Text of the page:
In July 2014, two months before the murder of Mike Brown in Ferguson, Missouri, 80 percent of the CBC voted against ending the 1033 program; last July, a majority voted in favor of the obscene increase in the military budget that exceeded the $54 billion increase demanded by Trump; and just a week or so ago, a majority of the caucus voted in favor of a right-wing federal “Blue Lives Matter” bill, making “assaults” on police officers a federal hate crime!

The Democratic Party that vehemently opposed the Rev. Dr. Martin Luther King, Jr., when he finally broke with the Johnson administration and the party establishment to oppose the Vietnam War, and which gave political cover to and justifications for the murderous assault against the Black Liberation Movement, is the same party that today supports the war agenda of the corporate and financial oligarchy. It is the same party that under Obama accelerated the 1033 program and prosecuted only one of the dozens of killer-cops that executed black, Latinx and Native people across the country.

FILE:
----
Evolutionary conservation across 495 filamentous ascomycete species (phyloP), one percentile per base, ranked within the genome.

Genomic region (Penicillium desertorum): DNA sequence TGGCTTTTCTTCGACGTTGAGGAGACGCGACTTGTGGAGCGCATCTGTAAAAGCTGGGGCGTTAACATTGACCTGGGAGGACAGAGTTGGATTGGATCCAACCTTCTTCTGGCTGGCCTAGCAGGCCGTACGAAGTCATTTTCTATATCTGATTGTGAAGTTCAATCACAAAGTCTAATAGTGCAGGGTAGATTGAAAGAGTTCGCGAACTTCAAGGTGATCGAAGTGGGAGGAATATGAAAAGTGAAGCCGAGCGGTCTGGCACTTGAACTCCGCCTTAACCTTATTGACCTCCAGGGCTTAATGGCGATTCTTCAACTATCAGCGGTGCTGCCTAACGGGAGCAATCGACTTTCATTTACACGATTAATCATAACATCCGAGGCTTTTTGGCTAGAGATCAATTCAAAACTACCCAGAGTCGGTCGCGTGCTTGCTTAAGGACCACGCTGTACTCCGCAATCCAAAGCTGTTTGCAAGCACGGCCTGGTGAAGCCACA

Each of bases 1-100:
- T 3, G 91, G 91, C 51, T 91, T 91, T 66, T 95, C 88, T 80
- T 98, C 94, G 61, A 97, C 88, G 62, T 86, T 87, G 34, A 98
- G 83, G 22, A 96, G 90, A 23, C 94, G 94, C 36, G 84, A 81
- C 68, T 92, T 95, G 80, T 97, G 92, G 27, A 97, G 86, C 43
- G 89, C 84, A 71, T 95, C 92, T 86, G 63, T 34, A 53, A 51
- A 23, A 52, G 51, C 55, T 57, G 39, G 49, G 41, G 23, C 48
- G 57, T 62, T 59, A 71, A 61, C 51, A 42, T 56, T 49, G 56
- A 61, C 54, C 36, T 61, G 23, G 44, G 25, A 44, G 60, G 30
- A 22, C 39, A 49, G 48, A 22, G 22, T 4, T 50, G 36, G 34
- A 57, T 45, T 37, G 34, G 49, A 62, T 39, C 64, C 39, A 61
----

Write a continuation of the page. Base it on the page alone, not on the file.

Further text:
BAP is not fooled by the diversionary politics of the Democratic Party. We are clear that opposition to war, militarism and all forms of gun violence requires taking on both parties representing the two wings of the ruling class. A bill providing a blank check to the Trump administration to wage war across the planet in the form of the new “authorization to use military force” is an example of the bi-partisan commitment to permanent war and repression as U.S. policy.